Infections Prevention and Incidence Reduction


Hospital-acquired infections (HAIs) can be considered one of the most problematic issues of the modern healthcare sector because the corruption of treatment results under the impact of infectious diseases or other complications that might emerge in hospital settings. Regarding a significant scope of the problem, there are multiple attempts to introduce an appropriate and effective solution to the given problem to ensure that the incidence of HAIs will be significantly reduced. Development of this sort of strategy focused on the prevention of nosocomial diseases acquires the top priority for the healthcare sector and improvement of the health of the nation. For this reason, the following study supported by the PICOT question and investigation of credible sources can have a beneficial impact on the development of hygiene promotion which is one of the ways to improve the situation.

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PICOT Question

The outlined significance of the problem of HAIs and the negative impact they have on outcomes precondition formulation of the following PICOT question:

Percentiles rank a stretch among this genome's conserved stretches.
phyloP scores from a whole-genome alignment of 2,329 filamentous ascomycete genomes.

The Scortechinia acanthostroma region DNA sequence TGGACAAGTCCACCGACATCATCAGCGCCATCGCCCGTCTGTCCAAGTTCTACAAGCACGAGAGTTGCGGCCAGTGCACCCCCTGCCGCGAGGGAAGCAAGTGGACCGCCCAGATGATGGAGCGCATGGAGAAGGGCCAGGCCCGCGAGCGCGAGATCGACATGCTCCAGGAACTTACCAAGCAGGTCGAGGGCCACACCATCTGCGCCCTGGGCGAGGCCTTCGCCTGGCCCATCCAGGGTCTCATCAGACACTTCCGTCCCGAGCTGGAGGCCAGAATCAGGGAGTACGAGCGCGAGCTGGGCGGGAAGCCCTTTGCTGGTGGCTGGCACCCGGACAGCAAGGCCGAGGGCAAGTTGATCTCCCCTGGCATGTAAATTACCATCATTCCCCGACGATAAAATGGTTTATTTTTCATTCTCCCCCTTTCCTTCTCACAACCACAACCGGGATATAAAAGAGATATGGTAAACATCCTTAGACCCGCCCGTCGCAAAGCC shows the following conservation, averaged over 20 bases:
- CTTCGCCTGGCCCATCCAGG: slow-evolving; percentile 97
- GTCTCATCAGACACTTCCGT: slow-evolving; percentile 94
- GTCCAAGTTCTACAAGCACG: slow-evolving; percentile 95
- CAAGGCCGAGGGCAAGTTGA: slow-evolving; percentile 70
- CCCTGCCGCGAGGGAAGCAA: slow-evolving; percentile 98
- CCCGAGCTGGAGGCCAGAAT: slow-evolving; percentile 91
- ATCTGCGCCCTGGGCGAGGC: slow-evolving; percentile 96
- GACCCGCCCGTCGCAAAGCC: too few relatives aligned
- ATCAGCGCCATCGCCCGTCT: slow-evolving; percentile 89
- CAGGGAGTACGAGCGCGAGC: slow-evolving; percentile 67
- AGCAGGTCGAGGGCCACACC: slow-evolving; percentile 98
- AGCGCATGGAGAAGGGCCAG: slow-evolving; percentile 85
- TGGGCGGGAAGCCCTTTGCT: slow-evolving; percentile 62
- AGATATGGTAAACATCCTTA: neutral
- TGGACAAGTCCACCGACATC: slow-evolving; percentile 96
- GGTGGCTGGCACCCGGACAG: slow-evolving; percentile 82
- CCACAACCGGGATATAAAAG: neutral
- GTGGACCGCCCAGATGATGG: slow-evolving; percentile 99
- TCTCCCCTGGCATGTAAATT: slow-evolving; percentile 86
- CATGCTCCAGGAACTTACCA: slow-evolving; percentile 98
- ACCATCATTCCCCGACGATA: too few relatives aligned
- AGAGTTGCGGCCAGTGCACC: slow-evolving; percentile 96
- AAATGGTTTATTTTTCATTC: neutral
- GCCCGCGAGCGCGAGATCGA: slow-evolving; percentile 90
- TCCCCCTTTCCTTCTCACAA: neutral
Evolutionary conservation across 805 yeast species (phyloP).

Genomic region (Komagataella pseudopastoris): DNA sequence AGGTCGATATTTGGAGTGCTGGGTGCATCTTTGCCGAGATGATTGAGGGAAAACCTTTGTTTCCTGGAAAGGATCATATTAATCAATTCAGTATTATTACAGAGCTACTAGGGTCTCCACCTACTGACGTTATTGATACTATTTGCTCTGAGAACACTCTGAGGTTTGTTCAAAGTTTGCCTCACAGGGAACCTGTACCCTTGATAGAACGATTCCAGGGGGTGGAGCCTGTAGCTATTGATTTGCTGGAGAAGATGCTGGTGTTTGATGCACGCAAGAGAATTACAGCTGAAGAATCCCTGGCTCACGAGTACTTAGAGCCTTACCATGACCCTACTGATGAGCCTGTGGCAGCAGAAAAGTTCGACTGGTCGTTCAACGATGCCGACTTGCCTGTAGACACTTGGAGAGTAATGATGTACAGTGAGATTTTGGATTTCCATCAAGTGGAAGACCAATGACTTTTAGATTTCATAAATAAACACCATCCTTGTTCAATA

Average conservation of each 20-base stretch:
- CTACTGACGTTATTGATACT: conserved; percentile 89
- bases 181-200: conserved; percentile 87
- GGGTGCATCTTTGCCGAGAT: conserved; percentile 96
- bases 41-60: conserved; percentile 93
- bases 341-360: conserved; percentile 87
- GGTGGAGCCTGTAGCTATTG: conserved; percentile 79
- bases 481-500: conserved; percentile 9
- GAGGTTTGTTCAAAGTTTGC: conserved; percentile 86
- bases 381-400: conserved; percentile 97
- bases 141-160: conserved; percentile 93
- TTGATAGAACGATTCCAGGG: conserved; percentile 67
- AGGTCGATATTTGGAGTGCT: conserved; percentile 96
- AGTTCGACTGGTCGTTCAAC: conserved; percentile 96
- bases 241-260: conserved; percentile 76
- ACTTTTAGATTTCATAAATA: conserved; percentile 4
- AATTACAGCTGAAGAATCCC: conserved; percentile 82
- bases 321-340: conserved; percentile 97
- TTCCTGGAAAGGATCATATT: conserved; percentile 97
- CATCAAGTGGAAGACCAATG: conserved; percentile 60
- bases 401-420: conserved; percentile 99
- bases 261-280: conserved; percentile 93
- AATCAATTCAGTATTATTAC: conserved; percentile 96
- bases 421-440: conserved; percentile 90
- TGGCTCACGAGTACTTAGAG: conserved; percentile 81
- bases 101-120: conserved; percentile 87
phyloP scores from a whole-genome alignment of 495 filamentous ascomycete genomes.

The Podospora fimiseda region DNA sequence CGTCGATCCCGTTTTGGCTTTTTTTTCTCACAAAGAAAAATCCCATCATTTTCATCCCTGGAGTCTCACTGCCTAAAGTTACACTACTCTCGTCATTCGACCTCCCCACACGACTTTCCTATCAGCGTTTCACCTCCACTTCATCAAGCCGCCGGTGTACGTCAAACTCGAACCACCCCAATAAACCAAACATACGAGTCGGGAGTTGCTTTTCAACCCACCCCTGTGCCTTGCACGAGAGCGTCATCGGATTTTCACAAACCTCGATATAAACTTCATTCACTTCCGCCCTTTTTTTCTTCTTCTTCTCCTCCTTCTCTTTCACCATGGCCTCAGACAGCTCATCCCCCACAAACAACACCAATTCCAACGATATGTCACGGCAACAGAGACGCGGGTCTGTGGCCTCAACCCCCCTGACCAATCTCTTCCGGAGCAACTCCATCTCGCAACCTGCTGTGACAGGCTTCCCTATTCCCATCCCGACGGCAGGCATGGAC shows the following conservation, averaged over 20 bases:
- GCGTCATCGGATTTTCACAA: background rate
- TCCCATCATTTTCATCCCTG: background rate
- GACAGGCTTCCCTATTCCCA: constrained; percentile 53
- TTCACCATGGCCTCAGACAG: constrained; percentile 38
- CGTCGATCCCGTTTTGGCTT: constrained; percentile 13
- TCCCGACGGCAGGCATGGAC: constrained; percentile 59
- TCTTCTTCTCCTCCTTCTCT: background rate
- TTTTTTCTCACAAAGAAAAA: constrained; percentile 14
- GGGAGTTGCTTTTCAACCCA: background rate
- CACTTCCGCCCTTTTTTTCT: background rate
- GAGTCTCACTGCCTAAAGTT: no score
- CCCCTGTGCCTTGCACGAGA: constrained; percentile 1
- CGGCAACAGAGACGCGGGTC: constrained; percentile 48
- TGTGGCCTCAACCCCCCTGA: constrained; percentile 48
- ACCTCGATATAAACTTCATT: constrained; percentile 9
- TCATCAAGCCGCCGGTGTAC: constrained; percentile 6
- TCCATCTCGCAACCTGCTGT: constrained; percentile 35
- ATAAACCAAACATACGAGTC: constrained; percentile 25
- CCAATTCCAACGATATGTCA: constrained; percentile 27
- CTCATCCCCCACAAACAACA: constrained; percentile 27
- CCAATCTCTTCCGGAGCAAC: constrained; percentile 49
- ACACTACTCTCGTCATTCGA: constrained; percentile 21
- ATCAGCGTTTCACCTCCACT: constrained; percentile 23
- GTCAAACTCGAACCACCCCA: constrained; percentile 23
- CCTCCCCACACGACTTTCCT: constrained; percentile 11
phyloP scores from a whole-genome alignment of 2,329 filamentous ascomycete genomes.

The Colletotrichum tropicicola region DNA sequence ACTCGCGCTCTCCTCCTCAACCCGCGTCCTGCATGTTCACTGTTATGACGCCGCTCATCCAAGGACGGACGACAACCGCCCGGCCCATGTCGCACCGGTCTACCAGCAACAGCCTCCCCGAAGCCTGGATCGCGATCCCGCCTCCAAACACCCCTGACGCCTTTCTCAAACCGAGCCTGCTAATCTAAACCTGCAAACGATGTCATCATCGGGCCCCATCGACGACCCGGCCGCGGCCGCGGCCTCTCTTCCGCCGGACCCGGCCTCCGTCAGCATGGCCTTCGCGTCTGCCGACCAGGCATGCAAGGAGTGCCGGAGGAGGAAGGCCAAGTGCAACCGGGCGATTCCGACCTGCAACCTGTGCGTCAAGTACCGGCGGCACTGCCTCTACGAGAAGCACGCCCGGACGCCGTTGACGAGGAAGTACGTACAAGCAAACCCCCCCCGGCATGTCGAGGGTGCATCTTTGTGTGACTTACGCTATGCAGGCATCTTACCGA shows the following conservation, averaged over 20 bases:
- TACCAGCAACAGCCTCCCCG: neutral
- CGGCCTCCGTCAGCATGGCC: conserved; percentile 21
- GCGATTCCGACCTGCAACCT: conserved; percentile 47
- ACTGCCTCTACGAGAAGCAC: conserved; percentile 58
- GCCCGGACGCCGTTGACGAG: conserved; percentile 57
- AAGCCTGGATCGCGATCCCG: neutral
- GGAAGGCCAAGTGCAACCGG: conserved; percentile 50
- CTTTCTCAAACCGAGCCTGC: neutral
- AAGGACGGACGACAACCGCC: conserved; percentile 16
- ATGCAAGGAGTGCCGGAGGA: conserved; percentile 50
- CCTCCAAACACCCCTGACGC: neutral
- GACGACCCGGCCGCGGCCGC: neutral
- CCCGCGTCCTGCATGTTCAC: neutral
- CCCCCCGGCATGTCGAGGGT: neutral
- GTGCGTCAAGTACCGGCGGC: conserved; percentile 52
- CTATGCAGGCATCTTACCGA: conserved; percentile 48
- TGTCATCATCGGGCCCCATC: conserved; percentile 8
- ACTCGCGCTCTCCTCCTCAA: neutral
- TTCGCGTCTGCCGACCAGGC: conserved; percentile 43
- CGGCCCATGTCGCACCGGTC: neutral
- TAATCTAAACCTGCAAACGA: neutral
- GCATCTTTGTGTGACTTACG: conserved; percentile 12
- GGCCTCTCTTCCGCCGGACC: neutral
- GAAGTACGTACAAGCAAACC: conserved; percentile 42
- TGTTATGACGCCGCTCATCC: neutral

In adult post-surgery patients with diabetes (P), does the provision of two-step interventions for hand hygiene promotion (I) instead of general instructions (C) reduce the incidence of HAIs (O) two weeks after surgery (T)?

The choice of the population is preconditioned by the fact that even though HAIs can affect all groups of patients, it is critical to investigate high-risk individuals who have chronic health conditions as they are associated with the high nosocomial diseases’ rate. At the same time, the size of risks is strictly interconnected with the experience of surgical interventions which means that there is the necessity to investigate the cohort that combines two risk factors. That is why post-surgery patients with diabetes are selected for the project.